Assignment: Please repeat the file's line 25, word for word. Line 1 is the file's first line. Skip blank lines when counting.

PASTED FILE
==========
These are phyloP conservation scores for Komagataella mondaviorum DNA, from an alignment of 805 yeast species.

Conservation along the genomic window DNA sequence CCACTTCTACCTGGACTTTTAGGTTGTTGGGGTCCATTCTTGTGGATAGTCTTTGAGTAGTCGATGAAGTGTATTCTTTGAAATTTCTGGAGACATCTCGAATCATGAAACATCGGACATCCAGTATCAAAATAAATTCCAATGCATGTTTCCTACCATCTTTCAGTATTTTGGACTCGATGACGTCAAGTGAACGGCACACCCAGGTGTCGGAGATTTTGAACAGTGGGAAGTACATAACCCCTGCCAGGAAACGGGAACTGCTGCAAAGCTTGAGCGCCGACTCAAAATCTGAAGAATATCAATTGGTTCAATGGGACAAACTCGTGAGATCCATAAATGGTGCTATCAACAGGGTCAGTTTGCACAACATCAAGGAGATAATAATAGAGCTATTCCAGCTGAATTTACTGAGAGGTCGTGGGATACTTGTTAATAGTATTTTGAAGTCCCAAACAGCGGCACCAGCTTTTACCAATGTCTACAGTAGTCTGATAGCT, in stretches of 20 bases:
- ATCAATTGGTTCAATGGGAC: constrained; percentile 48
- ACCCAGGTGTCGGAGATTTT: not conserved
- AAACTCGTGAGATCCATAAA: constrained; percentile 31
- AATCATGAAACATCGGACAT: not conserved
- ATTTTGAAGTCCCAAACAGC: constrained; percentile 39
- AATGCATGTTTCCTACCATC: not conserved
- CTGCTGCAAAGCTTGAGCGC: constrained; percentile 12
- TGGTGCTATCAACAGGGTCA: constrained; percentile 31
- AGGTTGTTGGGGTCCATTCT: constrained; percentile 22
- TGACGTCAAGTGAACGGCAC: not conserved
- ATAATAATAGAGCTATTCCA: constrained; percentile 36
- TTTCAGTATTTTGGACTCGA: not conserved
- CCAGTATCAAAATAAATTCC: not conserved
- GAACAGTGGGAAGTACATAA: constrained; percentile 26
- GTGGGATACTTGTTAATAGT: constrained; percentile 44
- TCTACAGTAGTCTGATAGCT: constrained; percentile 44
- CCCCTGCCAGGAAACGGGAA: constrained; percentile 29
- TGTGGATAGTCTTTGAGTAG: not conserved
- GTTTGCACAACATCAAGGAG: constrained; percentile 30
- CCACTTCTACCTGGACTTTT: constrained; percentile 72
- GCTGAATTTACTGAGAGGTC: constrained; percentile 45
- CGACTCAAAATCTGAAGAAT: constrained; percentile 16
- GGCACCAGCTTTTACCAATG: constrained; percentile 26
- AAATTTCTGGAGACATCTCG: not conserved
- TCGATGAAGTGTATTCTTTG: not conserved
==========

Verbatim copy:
- GGCACCAGCTTTTACCAATG: constrained; percentile 26